Disclaimer: The Original travel journal entry is written in italics. Addenda and clarified thoughts are written in regular print.
Breakfast of fruit, papaya juice and hard boiled eggs, then we were off to Pimentel, which is about 30 minutes away. Jr and Carlos picked us up and most of us rode in the van, driven by Carlos. Andy² (the two Andys) and Anderson rode with Jr.
The Dominicans are a lovely, generous people. They are easy-going and even-tempered. As drivers, however, they are bold, carefree and fearless. They have adopted the understanding that the bigger vehicle has the right of way in almost every situation, and that lines on the pavement and traffic signs, including stop signs, are purely decorative. Most Dominicans ride mopeds or motorcycles, and weave through traffic and race along road shoulders. They are also the most likely to get cut off by larger vehicles, but take it in stride. They also zip through stop lights, and are ingenious about transporting people and goods on only two wheels. I saw a family of four on a motorcycle, but Mark saw a family of five on one! We also witnessed everything from propane tank, a stove, enough baked bread to fill a grocery store, and live animals being transported by motorcycles. Toddlers sit in front of the adult and babies are held on laps by one hand, whilst the other hand operates the cycle, or sit on the mother’s lap who is sitting in front of the father who is driving the cycle. No big deal. Cars were mostly Asian models and always had dark tinted windows. Pick up trucks were diesel trucks and carried everything from fresh fruit, construction items, people and animals. Being driven in the Dominican Republic was an event in itself as it was filled with excitement (yeah, that’s the word), sights and colors. I am also convinced our van was filled with prayers! Carlos was an amazing driver and kept us safe.
The school in Pimentel is on its own campus, with the main building surrounded by outbuildings which served as classrooms and an outdoor lunch cafe. There was also the home and farm of the founding pastor, who’s son, Jr, served as our Mission host and guide. Radhames Quezada, became a pastor at the age of 20 and built the school with many years of hard work, faith and sweat. He shared his testimony with us and his daughter served as translator. The school is a family run operation. Pastor Quezada’s wife is the school superintendent, and two daughters, along with Jr’s wife, serve as teachers.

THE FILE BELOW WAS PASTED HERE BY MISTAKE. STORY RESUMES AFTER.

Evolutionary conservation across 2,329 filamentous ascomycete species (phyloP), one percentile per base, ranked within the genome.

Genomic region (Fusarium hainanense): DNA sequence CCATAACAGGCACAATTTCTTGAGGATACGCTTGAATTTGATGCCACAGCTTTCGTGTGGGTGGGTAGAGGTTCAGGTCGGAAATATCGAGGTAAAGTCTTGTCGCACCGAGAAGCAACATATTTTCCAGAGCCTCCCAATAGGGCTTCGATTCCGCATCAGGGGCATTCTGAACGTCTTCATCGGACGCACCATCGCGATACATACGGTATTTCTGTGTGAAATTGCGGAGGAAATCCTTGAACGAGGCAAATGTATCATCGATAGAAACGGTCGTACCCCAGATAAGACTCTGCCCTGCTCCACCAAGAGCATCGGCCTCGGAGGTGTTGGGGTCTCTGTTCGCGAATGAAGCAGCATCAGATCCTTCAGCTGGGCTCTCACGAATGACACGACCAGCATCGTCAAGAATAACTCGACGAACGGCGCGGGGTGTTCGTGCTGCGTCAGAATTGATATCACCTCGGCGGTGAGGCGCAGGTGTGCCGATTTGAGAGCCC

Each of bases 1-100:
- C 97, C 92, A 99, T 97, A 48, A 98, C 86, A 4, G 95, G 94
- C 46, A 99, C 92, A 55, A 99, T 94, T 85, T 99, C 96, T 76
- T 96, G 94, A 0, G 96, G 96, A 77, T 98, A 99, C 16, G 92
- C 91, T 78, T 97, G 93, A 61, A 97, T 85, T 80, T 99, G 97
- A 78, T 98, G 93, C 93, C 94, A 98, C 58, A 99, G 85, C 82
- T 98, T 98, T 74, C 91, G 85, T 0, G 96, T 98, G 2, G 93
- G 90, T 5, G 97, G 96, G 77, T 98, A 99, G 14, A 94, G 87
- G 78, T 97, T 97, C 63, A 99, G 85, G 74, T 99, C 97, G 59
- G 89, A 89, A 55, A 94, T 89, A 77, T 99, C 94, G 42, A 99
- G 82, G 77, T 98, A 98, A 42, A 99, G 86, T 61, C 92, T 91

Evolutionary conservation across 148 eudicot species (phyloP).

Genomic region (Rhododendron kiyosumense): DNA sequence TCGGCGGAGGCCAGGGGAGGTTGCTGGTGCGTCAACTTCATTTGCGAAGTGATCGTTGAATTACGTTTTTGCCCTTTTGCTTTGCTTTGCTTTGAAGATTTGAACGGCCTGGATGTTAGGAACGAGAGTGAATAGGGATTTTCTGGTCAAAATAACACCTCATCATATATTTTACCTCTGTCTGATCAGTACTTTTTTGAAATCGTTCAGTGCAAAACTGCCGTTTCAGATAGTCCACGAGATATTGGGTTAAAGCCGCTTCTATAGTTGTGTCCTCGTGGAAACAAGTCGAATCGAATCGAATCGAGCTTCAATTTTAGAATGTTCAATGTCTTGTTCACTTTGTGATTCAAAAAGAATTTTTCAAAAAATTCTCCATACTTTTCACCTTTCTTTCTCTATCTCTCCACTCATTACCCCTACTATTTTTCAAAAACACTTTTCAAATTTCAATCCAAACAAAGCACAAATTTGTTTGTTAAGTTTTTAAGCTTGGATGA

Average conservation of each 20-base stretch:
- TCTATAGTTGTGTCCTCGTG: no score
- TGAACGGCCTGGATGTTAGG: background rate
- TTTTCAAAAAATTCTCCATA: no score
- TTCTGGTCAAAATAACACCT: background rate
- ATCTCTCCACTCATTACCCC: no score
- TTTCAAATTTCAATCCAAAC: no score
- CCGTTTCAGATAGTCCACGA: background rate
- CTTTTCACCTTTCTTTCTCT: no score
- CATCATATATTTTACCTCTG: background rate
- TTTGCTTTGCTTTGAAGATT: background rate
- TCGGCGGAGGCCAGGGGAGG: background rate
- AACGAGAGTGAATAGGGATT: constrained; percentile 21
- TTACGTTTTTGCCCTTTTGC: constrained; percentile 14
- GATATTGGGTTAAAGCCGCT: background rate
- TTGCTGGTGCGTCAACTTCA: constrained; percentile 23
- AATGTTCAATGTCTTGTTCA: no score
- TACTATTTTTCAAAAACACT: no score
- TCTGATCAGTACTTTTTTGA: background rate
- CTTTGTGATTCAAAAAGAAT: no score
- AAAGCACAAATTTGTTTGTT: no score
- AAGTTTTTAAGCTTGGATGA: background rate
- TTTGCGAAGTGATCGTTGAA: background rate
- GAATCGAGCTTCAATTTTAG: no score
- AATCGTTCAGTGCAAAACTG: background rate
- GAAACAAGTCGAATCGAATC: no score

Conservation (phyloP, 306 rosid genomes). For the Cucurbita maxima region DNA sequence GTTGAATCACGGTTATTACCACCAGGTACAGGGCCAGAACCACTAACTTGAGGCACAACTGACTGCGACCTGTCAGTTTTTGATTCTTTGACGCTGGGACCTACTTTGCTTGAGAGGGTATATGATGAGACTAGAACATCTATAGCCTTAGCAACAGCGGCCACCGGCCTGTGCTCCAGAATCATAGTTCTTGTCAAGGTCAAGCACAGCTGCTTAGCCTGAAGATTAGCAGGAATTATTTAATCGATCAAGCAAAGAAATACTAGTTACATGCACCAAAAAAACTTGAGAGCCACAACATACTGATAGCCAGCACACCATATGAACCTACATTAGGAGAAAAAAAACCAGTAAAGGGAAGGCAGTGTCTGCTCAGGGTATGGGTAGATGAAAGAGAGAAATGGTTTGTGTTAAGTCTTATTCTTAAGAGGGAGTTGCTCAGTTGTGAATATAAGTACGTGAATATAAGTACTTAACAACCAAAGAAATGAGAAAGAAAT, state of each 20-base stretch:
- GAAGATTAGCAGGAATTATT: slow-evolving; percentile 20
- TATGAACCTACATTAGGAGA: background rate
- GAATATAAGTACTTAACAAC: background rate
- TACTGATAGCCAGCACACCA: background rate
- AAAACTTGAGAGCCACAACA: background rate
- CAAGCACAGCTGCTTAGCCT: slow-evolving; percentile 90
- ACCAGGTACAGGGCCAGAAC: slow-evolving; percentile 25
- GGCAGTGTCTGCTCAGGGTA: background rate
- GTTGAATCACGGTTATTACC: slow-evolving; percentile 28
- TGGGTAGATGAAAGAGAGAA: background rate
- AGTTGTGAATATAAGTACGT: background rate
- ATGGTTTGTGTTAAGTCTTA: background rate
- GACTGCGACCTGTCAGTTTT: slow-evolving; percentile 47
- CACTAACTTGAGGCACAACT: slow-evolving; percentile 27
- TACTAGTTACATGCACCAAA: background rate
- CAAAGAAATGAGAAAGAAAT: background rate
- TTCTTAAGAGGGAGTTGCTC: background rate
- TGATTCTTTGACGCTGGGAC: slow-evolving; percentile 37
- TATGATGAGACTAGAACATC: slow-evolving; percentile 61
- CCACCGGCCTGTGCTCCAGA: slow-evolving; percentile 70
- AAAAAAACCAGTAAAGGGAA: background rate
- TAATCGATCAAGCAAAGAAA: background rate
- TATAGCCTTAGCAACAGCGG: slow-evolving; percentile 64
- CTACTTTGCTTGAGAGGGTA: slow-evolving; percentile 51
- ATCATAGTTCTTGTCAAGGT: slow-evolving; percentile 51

We walked around the campus and each classroom greeted us with a class cheer. Lunch was rice and sausage, salad and fried plantains.
We had a lovely meal then toured Pimentel on foot. The colors and sights again were amazing.
I saw a street vendor selling coconuts and we stopped to take pictures. There was also a pineapple vendor so I bought a pineapple for me and Aurelie to share. It was delicious! We found ourselves in the vicinity of the police station so Andy² thought it would be funny to take a photo of Aiden in jail and send it to Father Chris (Aiden’s father)! I thought it was childish and inappropriate, but was clearly in the minority.
The van picked us up near the station and then we drove to the satellite location that served even more children. The children present were precious but very shy and didn’t want to get their photograph taken – much like some the Chinese adults were when I visited China with my parents years ago. I coaxed and smiled an even showed them that I, too, could do a cartwheel! I was finally rewarded with some lovely photos.
Back at the main campus, I was volunteered to head a painting project. I thought I was going to be painting school classrooms, but it is a local woman’s house. I’m not sure on the details but Fiona, Aiden, Anderson, Aurelie and myself (Kelly! Poor grammar!) will tackle the job! Our team was divided into three working groups. Andy², Lucas, Mark and Tyler formed the Work Crew who would be tackling lawn work at the satellite school, before returning to the main campus to tackle a plumbing project. Delia, Nikki, Amy, and Anna formed the Teaching Crew that would be teaching English and Arts and Crafts.
We arrived back to the hotel around 6pm and everyone was hungry. However, the teenagers dove into the meal and ate most of of it. It was a small amount of sliced sausage, fried cheese and plantains. Jr seemed embarrassed that there was so little food but that’s teenagers for you. To be fair, the teens didn’t eat all the food, but by the time the last person came to dinner, most of it was gone. Jr explained that in the Dominican, lunch was the biggest meal, not dinner. Andy² and Aiden explained that Americans tended to eat more at dinner than at lunch. Jr said he would adjust the food levels for the rest of the week.
Immediately after dinner, Nikki, Amy and Delia and I went to a local store – much like Walmart – for some supplies. I didn’t need anything but wanted to go for the experience. I ended up buying a few things – juice boxes, Dominican coffee, meringues, lime flavored potato chips and Dominican rum to make Charlie proud. Nikki said she’d pack it for me as I’m not checking any bags.
It’s now late – after 10pm local time so I’m going to end today’s entry. I watched the full moon rise and know it’s from Charlie. I hope I can find a rock from him while we’re here. Maybe at the beach!